On the road to exile: 100 Years Later | Kayseri


While moving forward by rail to the Kayseri provincial borders, we give a 2-day break in order to give a nod to the greatest Armenian Kingdom that ever existed, located at the foothills of Mt. Parseg (known today as Ali).
Kayseri was a place that had a robust Armenian presence up until the 1970s. Today, there are no active Armenian churches in the city, except for Krikor Lusavoric Church located in the city center.

Armenians also had a hand in establishing the fame of Kayseri sausage and pastirma. In 1915, there were over 50 thousand Armenians living in this large trade city; in 1965 it is said that 130 families still remain. Now, on the other hand, there are only a few Armenian people left.

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The city has an important place in Armenian religious history as well. In it’s heyday, it was Central Anatolia’s most important city. In 250 A.D Kayseri had a population of 400,000 and was where St. Krikor grew up, was educated, and converted to Christianity. There are also a number of famous Armenian families, like the oil baron family of the Gulbenkyans who lived here. Their house is currently in use as “Konak Restaurant”. The employees of this restaurant know and explain that the building used to be the home of some Armenian family, but there is no name.

The people of Kayseri and the surrounding villages are not as reluctant to talk about the old days as the inhabitants of some of the other cities.

Vartan Village, now “Vatan” (“Motherland”) Village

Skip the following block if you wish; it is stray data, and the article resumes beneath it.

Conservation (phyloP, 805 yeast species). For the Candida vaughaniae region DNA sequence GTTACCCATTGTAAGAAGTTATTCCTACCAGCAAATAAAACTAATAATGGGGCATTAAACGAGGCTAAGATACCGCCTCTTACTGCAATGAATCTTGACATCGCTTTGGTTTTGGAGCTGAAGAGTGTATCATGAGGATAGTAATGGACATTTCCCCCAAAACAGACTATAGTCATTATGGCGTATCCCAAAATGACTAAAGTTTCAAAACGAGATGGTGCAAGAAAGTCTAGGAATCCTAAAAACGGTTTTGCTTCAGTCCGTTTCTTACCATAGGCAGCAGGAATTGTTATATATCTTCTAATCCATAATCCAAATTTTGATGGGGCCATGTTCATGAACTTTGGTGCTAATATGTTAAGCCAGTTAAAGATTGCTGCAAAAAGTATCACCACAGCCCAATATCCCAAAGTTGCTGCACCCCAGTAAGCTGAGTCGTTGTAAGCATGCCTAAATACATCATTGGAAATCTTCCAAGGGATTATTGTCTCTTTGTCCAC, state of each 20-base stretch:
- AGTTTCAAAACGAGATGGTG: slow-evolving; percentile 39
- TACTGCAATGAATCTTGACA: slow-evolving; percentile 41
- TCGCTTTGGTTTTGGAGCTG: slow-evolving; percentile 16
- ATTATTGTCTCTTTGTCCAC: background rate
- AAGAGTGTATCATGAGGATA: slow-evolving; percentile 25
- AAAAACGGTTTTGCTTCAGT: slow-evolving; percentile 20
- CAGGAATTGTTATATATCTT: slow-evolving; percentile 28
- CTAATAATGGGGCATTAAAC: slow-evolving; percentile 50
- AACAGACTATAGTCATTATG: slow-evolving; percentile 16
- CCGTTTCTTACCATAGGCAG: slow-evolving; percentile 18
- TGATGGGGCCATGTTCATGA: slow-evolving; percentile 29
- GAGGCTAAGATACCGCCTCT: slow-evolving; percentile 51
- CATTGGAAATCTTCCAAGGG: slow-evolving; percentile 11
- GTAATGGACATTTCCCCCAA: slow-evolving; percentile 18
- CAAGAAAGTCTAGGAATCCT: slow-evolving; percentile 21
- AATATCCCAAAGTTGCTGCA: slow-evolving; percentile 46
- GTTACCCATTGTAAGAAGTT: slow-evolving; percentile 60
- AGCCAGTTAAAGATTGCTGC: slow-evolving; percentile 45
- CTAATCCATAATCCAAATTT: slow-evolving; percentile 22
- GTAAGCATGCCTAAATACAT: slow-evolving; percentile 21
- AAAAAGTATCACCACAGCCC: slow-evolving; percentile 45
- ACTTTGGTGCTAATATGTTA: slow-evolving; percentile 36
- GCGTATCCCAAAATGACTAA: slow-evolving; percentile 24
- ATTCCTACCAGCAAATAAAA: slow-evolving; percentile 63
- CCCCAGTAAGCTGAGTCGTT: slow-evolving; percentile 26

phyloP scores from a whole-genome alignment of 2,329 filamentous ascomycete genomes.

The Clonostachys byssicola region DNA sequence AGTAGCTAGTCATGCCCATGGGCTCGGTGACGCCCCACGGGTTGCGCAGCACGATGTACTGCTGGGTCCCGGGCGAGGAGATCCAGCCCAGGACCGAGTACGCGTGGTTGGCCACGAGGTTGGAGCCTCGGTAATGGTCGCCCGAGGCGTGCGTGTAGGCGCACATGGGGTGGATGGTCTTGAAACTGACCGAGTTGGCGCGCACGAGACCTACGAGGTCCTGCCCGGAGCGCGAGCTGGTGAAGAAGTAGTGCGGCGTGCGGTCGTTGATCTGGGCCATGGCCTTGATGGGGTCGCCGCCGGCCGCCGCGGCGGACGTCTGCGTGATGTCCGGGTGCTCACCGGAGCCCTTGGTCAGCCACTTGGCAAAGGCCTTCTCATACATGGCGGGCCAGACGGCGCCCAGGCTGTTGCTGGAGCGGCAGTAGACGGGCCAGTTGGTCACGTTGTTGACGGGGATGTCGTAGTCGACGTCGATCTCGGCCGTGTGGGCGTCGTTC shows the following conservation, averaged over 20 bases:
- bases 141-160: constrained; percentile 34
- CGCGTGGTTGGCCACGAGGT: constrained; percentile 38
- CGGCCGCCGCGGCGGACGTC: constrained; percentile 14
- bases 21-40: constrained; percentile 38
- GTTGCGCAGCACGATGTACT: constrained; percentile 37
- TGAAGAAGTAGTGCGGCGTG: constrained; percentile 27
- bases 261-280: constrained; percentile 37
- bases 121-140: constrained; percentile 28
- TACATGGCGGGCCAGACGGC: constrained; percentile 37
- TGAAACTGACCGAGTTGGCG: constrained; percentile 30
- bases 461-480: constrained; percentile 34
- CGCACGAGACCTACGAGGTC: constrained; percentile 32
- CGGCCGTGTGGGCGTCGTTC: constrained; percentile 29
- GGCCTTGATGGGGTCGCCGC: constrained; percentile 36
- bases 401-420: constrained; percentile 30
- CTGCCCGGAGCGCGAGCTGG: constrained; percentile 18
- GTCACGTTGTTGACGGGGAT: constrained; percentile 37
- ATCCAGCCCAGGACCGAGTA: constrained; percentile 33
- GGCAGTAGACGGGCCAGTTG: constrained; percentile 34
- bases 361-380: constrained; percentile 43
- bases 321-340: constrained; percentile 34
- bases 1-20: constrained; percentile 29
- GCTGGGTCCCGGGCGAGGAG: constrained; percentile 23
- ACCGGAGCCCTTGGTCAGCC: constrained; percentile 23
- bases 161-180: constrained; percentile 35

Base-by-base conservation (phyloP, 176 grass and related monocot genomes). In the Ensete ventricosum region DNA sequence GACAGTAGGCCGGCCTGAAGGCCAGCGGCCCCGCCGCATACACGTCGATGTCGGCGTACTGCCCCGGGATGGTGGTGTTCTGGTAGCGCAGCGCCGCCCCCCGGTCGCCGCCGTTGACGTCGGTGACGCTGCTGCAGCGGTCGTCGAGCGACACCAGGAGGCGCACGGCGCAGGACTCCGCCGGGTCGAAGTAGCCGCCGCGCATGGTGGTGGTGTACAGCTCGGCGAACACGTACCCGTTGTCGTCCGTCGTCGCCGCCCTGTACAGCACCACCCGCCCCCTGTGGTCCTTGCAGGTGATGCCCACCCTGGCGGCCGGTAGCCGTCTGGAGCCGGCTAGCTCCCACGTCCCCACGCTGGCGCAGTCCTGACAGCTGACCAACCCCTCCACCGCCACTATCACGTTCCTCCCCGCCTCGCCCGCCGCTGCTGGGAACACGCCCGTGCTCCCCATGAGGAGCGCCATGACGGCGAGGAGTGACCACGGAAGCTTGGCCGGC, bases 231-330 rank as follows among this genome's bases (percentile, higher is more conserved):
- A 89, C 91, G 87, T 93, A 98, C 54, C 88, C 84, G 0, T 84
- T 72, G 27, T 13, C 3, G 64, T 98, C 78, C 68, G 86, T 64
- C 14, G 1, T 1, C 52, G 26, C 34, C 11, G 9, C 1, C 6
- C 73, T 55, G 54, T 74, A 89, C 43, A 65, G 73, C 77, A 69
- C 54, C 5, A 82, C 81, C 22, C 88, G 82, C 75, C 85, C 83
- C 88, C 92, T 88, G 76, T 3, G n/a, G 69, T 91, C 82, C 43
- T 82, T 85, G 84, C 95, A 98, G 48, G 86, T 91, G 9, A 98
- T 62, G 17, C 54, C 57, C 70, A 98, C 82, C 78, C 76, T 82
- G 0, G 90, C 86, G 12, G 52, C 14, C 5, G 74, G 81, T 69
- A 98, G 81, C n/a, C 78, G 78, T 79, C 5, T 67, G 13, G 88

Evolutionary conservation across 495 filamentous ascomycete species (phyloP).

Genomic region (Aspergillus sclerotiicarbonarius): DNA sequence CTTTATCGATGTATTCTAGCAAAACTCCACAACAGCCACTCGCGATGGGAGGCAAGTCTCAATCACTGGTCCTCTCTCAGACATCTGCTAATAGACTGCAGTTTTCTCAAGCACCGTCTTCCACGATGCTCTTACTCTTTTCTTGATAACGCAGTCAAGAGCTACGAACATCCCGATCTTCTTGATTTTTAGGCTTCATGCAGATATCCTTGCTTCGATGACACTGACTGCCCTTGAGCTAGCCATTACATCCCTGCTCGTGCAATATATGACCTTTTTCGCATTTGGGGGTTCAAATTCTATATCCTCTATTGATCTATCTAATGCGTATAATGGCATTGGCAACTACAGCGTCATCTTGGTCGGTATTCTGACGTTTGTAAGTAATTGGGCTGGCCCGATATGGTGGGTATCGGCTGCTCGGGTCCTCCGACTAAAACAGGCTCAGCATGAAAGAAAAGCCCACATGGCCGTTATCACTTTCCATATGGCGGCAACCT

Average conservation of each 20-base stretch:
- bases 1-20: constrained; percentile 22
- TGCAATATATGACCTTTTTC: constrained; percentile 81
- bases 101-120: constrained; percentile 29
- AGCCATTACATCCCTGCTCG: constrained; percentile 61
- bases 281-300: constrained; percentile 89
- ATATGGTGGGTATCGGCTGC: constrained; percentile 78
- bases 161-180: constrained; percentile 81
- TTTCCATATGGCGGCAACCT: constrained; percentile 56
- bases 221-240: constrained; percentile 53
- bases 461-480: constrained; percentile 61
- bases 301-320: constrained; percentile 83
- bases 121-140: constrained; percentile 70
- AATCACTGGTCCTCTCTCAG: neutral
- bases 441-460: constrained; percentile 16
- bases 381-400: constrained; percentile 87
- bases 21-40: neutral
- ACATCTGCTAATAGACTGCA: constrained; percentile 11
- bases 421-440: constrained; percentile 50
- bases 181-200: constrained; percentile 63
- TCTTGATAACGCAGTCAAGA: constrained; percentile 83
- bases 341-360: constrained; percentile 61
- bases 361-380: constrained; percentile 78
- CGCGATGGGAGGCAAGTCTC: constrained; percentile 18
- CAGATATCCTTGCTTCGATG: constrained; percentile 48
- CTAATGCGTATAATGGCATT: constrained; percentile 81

Our first stop in Kayseri is a village that has not previously seen a lot of visitors: the Vartan village. Or as it’s now known, “Vatan” (Motherland) village. The people living in the village don’t remember the old name. Or they don’t want to remember. But they know.The old settlement is now in ruins and new buildings rise in the village. Houses and streets are carved into the rocks, and in between animal shelters there are excavations going on. Everywhere is full of holes. We don’t know if these holes were dug in order to find treasure, or yo protect farm animals from the cold. But at least the holes carved inside houses tell us that treasure hunters once stopped here.

No one is in in the village except for a few houses. From a window, someone yells at us “They’re using this place as a summer retreat now.”

The Treasury reclaimed the church, but…

After Vartan, we continue onto Efkere Village (known now as “Bahceli”). Mt. Ali (Parseg) always helps remind us of our location.

A majestic church greets us there. The dome has collapsed. We can understand it is an Armenian church from the Armenian “E” letter on the front door. We wander around the back. After we stop to take pictures of the dome and walk back to the front, we find an iron cover where the old door is. On top of this cover sits a key. Excited that we can actually enter the church, I start to turn the key, but the door doesn’t open. I take the key out and try again, but no luck. Very disappointing. I learn from the people in the house next door that the village children put this here in order to play a game. Probably, I was the only one who was fooled by this practical joke. We continue to wander around the church, hoping to find someone who can unlock the door for us. I see a child watching us from afar and ask him where his mother is. He goes into the house and calls at her mother, “Mom, come and tell them what happened to the church!”

The woman who left food cooking on the stove comes to us and says : “The Treasury came and reclaimed the church, and locked the door. And the key was sent to them.” In the past, one of her relatives was living inside the church, but later “someone wrote about it, and they came and closed it up.” She looks like she is not happy about the incident. In the end, her relative lost their home.

She adds, “They dug inside the church, it was plundered.”